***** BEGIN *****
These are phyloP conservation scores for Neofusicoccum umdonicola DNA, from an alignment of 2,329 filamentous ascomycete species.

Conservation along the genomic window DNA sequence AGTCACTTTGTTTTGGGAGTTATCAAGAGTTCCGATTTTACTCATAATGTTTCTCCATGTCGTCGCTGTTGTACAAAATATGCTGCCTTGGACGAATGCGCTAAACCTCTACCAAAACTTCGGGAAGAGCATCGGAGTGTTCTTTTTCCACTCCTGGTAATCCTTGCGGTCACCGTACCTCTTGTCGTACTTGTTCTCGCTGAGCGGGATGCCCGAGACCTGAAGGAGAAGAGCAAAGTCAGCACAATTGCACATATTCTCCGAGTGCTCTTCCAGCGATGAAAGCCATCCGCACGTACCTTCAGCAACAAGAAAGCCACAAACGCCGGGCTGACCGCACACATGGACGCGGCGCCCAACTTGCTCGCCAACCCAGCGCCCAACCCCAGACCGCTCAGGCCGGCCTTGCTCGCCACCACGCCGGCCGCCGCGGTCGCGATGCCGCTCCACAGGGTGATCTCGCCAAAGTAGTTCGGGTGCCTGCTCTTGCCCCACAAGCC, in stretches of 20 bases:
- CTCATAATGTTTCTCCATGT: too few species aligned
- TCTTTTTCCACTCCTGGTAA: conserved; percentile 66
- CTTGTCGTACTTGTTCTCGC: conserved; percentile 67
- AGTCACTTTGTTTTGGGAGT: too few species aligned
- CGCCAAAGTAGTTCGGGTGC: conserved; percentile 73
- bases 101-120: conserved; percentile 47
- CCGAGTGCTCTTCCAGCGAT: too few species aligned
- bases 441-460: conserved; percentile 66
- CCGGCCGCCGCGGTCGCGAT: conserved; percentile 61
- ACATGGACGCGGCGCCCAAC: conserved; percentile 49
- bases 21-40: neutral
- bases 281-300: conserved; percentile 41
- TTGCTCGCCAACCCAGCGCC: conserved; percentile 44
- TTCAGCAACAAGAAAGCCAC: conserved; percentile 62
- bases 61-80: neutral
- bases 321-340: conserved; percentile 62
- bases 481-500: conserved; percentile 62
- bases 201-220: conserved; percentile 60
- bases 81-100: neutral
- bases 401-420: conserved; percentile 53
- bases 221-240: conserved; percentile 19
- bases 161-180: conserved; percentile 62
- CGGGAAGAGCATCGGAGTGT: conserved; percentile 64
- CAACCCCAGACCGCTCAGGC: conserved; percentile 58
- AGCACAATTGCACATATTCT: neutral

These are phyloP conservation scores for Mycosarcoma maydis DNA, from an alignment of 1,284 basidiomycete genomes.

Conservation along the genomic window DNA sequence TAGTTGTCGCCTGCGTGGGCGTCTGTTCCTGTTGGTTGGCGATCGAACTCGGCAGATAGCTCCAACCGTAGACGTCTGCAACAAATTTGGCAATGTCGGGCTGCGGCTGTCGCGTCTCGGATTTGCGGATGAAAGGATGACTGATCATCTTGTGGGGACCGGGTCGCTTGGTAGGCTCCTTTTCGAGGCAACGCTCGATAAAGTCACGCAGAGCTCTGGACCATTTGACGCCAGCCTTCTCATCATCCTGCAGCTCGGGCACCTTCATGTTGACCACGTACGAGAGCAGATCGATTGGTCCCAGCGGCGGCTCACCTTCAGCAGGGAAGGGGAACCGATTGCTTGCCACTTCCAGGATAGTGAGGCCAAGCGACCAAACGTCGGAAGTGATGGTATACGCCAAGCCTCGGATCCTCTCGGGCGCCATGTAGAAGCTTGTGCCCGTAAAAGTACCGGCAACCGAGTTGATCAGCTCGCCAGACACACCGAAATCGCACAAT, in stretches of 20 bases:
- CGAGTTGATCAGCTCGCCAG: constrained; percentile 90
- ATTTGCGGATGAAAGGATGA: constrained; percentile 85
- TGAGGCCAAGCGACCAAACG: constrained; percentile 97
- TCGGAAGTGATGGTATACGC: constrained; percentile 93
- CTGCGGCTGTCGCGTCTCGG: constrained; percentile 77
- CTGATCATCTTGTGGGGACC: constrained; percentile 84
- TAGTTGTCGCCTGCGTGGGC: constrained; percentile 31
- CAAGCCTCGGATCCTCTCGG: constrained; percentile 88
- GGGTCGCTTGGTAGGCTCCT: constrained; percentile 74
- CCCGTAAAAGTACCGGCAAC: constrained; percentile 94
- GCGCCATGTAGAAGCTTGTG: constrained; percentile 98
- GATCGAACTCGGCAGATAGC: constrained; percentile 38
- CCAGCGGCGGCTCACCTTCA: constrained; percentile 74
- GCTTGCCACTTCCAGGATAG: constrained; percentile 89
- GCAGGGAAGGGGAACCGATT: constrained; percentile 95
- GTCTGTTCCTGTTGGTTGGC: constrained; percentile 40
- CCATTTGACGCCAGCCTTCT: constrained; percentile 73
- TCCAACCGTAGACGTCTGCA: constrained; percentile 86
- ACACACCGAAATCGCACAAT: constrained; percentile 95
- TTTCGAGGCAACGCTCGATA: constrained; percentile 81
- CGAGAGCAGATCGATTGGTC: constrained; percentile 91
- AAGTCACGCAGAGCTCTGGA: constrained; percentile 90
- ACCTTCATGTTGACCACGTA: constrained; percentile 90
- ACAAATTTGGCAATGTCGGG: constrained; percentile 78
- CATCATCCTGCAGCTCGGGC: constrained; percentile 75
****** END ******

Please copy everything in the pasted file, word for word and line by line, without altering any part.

These are phyloP conservation scores for Neofusicoccum umdonicola DNA, from an alignment of 2,329 filamentous ascomycete species.

Conservation along the genomic window DNA sequence AGTCACTTTGTTTTGGGAGTTATCAAGAGTTCCGATTTTACTCATAATGTTTCTCCATGTCGTCGCTGTTGTACAAAATATGCTGCCTTGGACGAATGCGCTAAACCTCTACCAAAACTTCGGGAAGAGCATCGGAGTGTTCTTTTTCCACTCCTGGTAATCCTTGCGGTCACCGTACCTCTTGTCGTACTTGTTCTCGCTGAGCGGGATGCCCGAGACCTGAAGGAGAAGAGCAAAGTCAGCACAATTGCACATATTCTCCGAGTGCTCTTCCAGCGATGAAAGCCATCCGCACGTACCTTCAGCAACAAGAAAGCCACAAACGCCGGGCTGACCGCACACATGGACGCGGCGCCCAACTTGCTCGCCAACCCAGCGCCCAACCCCAGACCGCTCAGGCCGGCCTTGCTCGCCACCACGCCGGCCGCCGCGGTCGCGATGCCGCTCCACAGGGTGATCTCGCCAAAGTAGTTCGGGTGCCTGCTCTTGCCCCACAAGCC, in stretches of 20 bases:
- CTCATAATGTTTCTCCATGT: too few species aligned
- TCTTTTTCCACTCCTGGTAA: conserved; percentile 66
- CTTGTCGTACTTGTTCTCGC: conserved; percentile 67
- AGTCACTTTGTTTTGGGAGT: too few species aligned
- CGCCAAAGTAGTTCGGGTGC: conserved; percentile 73
- bases 101-120: conserved; percentile 47
- CCGAGTGCTCTTCCAGCGAT: too few species aligned
- bases 441-460: conserved; percentile 66
- CCGGCCGCCGCGGTCGCGAT: conserved; percentile 61
- ACATGGACGCGGCGCCCAAC: conserved; percentile 49
- bases 21-40: neutral
- bases 281-300: conserved; percentile 41
- TTGCTCGCCAACCCAGCGCC: conserved; percentile 44
- TTCAGCAACAAGAAAGCCAC: conserved; percentile 62
- bases 61-80: neutral
- bases 321-340: conserved; percentile 62
- bases 481-500: conserved; percentile 62
- bases 201-220: conserved; percentile 60
- bases 81-100: neutral
- bases 401-420: conserved; percentile 53
- bases 221-240: conserved; percentile 19
- bases 161-180: conserved; percentile 62
- CGGGAAGAGCATCGGAGTGT: conserved; percentile 64
- CAACCCCAGACCGCTCAGGC: conserved; percentile 58
- AGCACAATTGCACATATTCT: neutral

These are phyloP conservation scores for Mycosarcoma maydis DNA, from an alignment of 1,284 basidiomycete genomes.

Conservation along the genomic window DNA sequence TAGTTGTCGCCTGCGTGGGCGTCTGTTCCTGTTGGTTGGCGATCGAACTCGGCAGATAGCTCCAACCGTAGACGTCTGCAACAAATTTGGCAATGTCGGGCTGCGGCTGTCGCGTCTCGGATTTGCGGATGAAAGGATGACTGATCATCTTGTGGGGACCGGGTCGCTTGGTAGGCTCCTTTTCGAGGCAACGCTCGATAAAGTCACGCAGAGCTCTGGACCATTTGACGCCAGCCTTCTCATCATCCTGCAGCTCGGGCACCTTCATGTTGACCACGTACGAGAGCAGATCGATTGGTCCCAGCGGCGGCTCACCTTCAGCAGGGAAGGGGAACCGATTGCTTGCCACTTCCAGGATAGTGAGGCCAAGCGACCAAACGTCGGAAGTGATGGTATACGCCAAGCCTCGGATCCTCTCGGGCGCCATGTAGAAGCTTGTGCCCGTAAAAGTACCGGCAACCGAGTTGATCAGCTCGCCAGACACACCGAAATCGCACAAT, in stretches of 20 bases:
- CGAGTTGATCAGCTCGCCAG: constrained; percentile 90
- ATTTGCGGATGAAAGGATGA: constrained; percentile 85
- TGAGGCCAAGCGACCAAACG: constrained; percentile 97
- TCGGAAGTGATGGTATACGC: constrained; percentile 93
- CTGCGGCTGTCGCGTCTCGG: constrained; percentile 77
- CTGATCATCTTGTGGGGACC: constrained; percentile 84
- TAGTTGTCGCCTGCGTGGGC: constrained; percentile 31
- CAAGCCTCGGATCCTCTCGG: constrained; percentile 88
- GGGTCGCTTGGTAGGCTCCT: constrained; percentile 74
- CCCGTAAAAGTACCGGCAAC: constrained; percentile 94
- GCGCCATGTAGAAGCTTGTG: constrained; percentile 98
- GATCGAACTCGGCAGATAGC: constrained; percentile 38
- CCAGCGGCGGCTCACCTTCA: constrained; percentile 74
- GCTTGCCACTTCCAGGATAG: constrained; percentile 89
- GCAGGGAAGGGGAACCGATT: constrained; percentile 95
- GTCTGTTCCTGTTGGTTGGC: constrained; percentile 40
- CCATTTGACGCCAGCCTTCT: constrained; percentile 73
- TCCAACCGTAGACGTCTGCA: constrained; percentile 86
- ACACACCGAAATCGCACAAT: constrained; percentile 95
- TTTCGAGGCAACGCTCGATA: constrained; percentile 81
- CGAGAGCAGATCGATTGGTC: constrained; percentile 91
- AAGTCACGCAGAGCTCTGGA: constrained; percentile 90
- ACCTTCATGTTGACCACGTA: constrained; percentile 90
- ACAAATTTGGCAATGTCGGG: constrained; percentile 78
- CATCATCCTGCAGCTCGGGC: constrained; percentile 75